Things affect people on Phantogram’s latest and greatest
by James Brotheridge
Things affecting other things and people affecting other people are big themes on Phantogram’s new record. “Bad dreams never affect me,” sings Sarah Barthel, the main singer of the Brooklyn duo that also features Josh Carter. “I’m just a scene in a movie.” Elsewhere: “What would I do if I didn’t affect you?” and, later in the same song: “Strange, you didn’t affect me.”
Elsewhere, they muse on the question of whether anything they do will ever have any effect on anything at all.
Phantogram doesn’t need to worry. When it comes to Voices, they’re definitely having an effect.
Phantogram’s 2010’s debut, Eyelid Movies, had its moments. Barthel’s keyboard synth clicked with a solid foundation created by Carter’s guitar, giving the record an interesting indie-pop, mild, trip-hop flavour. But the sampling, programmed beats and Barthel’s breathy affectations sometimes made the songs feel cold.
It’s hard to say what they tweaked this time around; their style isn’t that different. Maybe it’s just a change in my tastes? Carter still contributes catchy guitar lines complimented by Barthel’s irresistible synth work. When Carter sings, his plain-dude, restricted range voice nicely contrasts Barthel‘s voice, which suits the music well but sometimes goes too far (like when she loses the “n” in “moon” in “Howling at the Moon”).
Then again, the improvement might be due to refined songwriting. Album opener “Nothing But Trouble” plums similar murky depths to Eyelid Movies but the band also shows some big pop chops on tracks like “The Day You Died” and terrific, pretty melancholy on songs like “Billy Murray”.
Why something affects someone is tough to pin down. No wonder Phantogram is so interested in the topic.
Arts and Crafts
When I plucked this CD out of the slush pile in late January it took me a few minutes to figure out if this L.A. alt-rock sextet’s name was NO or ON due to some visual trickery on the cover. It’s an ambiguity the band promotes as part of its creative ethos where the meanings of things get flipped. El Prado is titled after a bar in NO’s central L.A. neighbourhood of Echo Park which is apparently undergoing gentrification. Formerly down and out, the band, which features three Americans, two New Zealanders and drummer Michael Walker from Regina, would’ve been on the dispossessed side of the gentrification equation. An acute sense of melancholy and loneliness pervades the album’s 13 songs. “Wake in the dark, there’s a hole in your heart” is a sample lyric. Definitely worth checking out. /Gregory Beatty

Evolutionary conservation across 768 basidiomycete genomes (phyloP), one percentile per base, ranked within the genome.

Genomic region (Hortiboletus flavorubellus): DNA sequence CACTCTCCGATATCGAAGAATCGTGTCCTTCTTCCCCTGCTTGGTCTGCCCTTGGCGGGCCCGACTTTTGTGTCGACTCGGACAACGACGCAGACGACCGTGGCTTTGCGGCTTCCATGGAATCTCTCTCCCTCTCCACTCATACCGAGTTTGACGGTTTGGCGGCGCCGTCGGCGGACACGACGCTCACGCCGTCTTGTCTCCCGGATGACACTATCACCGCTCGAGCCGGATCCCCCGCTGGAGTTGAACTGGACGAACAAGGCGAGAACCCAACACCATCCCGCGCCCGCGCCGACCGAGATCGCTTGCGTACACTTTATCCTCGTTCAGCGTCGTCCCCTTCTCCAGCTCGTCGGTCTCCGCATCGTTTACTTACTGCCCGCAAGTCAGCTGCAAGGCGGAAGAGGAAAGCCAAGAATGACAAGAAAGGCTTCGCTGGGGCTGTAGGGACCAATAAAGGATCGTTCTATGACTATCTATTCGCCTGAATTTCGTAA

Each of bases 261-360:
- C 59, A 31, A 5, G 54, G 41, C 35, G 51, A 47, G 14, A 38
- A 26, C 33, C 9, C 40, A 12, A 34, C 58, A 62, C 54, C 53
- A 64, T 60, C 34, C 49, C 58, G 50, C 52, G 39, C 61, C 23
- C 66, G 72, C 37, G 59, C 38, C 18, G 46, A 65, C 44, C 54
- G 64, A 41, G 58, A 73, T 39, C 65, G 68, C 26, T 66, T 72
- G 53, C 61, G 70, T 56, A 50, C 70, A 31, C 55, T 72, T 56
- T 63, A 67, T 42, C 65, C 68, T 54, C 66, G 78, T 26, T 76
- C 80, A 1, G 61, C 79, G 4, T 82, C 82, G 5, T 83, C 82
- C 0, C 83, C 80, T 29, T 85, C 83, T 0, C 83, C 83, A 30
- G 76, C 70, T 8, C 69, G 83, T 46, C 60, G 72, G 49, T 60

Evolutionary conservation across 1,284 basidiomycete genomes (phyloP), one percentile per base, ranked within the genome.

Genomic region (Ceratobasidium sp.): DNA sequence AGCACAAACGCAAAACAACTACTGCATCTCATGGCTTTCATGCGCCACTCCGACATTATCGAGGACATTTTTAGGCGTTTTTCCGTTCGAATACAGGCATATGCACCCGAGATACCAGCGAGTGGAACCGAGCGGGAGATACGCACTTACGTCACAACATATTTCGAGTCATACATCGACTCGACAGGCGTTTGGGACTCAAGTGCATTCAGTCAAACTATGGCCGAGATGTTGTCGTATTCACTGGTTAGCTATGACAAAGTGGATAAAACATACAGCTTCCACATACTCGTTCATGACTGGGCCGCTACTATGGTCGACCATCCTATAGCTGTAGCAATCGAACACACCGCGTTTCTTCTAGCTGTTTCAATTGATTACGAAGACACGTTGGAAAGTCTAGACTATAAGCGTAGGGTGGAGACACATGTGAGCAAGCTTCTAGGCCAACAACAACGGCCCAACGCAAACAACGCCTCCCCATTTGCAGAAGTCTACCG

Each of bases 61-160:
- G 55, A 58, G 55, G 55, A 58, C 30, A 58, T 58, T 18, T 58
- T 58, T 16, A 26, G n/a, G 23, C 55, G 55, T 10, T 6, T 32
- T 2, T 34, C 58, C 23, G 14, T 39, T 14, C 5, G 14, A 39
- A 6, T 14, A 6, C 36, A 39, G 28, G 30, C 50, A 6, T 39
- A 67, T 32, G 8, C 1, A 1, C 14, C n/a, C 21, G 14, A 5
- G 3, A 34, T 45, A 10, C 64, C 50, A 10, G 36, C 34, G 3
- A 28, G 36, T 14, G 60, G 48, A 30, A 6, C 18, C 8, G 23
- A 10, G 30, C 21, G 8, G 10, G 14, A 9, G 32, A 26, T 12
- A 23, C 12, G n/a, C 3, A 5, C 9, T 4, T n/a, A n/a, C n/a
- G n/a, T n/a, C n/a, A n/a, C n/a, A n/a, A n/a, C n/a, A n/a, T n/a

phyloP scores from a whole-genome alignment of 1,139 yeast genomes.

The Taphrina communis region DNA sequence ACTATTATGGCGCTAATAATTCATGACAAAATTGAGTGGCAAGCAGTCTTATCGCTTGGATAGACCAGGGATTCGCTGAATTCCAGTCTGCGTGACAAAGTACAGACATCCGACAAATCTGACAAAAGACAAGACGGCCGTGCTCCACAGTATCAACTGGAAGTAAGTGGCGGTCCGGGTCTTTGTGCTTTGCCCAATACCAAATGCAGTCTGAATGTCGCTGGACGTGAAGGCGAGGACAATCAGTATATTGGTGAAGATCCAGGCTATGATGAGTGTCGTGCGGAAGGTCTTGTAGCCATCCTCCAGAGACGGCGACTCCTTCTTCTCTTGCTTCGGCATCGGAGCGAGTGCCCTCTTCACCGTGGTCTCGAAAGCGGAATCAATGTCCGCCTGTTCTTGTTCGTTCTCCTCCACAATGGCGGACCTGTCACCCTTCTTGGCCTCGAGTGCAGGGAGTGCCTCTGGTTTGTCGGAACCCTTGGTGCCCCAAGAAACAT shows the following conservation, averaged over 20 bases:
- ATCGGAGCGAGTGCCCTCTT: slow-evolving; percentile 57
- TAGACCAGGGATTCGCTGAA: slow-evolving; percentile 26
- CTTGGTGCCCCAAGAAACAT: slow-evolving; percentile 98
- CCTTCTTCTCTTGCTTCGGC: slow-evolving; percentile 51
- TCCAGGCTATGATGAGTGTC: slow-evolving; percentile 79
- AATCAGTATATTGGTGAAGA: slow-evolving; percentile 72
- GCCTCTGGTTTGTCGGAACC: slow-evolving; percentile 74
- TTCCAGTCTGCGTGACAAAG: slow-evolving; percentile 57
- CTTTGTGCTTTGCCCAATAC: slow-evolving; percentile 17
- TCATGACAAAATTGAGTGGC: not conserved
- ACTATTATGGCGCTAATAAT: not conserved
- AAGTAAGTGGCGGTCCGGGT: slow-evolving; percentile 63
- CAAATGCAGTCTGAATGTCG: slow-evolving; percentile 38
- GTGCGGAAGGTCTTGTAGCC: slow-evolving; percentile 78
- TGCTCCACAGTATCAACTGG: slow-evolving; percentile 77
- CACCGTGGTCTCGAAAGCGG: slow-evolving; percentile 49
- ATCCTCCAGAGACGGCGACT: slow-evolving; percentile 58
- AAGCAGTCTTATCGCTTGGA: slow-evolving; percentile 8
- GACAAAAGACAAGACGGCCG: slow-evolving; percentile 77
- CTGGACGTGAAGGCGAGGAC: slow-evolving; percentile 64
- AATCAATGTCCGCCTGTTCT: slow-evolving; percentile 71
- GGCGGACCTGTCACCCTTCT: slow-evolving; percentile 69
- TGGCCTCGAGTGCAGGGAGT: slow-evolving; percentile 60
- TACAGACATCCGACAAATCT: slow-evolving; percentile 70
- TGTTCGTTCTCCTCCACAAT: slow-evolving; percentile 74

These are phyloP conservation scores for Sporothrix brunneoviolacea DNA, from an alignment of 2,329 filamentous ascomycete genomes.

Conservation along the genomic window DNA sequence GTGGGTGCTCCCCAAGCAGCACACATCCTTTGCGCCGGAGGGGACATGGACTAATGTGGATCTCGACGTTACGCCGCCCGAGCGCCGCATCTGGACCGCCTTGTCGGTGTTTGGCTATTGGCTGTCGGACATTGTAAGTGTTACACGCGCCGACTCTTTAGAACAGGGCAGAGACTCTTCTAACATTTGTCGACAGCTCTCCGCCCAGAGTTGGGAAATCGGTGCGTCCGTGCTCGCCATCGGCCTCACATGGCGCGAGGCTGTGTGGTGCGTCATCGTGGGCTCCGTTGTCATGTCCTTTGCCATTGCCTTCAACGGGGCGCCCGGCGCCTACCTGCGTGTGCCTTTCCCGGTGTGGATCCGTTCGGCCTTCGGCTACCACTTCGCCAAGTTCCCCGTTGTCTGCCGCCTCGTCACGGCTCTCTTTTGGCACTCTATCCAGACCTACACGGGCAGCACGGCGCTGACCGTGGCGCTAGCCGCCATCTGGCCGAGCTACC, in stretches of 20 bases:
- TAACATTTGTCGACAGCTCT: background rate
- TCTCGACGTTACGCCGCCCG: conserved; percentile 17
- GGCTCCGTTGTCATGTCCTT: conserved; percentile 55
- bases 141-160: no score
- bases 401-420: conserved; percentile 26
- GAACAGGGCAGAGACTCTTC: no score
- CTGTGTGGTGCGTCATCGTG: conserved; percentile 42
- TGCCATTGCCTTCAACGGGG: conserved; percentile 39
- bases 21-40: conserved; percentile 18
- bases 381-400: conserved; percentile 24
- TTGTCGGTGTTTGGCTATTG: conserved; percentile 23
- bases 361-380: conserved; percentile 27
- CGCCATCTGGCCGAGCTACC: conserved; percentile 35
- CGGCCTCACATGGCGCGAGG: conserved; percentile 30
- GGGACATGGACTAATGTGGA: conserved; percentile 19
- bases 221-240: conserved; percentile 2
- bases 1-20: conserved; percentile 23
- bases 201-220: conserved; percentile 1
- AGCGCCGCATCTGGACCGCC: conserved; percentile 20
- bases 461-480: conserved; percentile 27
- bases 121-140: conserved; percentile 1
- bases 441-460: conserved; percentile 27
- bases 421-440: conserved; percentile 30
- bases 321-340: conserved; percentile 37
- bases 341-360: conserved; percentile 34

Burn Your Fire for No Witness
Although she’s a contemporary artist, Angel Olsen’s sophomore album reminds me of what I liked best about indie music back in the ’90s: the emotional directness, the lack of glossy production and the sense of humor embedded in the sad-sack moments. On “Hi-Five”, an overdriven guitar backs the Missouri-bred singer as she throws a li’l country twang on lines like “Are you lonely too?/High-five/So am I”. Critics are rightly comparing Olsen’s vocal style to Hope Sandoval of Mazzy Star, but I can also hear snippets of Patti Smith and Dee Dee from the Dum Dum Girls in there. As a writer, she’s most effective when the songs are compact, like “Forgiven/Forgotten”, a perfect two-minute blast of sludgy riffing leavened by Olsen’s agile croon winding through it. I lost interest in the longer, meandering moments, but an intriguing record overall. /Gillian Mahoney
About 20 years ago, New York-based Cibo Matto released their art-poppish Viva! La Woman, a food-themed joyride born of a time when Björk and Luscious Jackson were lighting up pop charts with their ’90s neon sounds. Not so much the case these days, but thank the goddess–on-high that core band members vocalist Yuka Honda and everything else-ist Miho Hatori came back. Hotel Valentine is an adventurous and incredibly fun concept album about a haunted hotel. It’s a great antidote to the sun-hungry rock and gloomy experimental music I’ve been listening to this winter. The record magnifies all of the awesome from their earlier work, with Honda and Hatori bringing chops honed by their experiences with Gorillaz and Yoko Ono. Hope you enjoy the slightly unhinged, genre melting, beat-and-vox driven pop as much as I do –– it’s so good for you. /Amber Goodwyn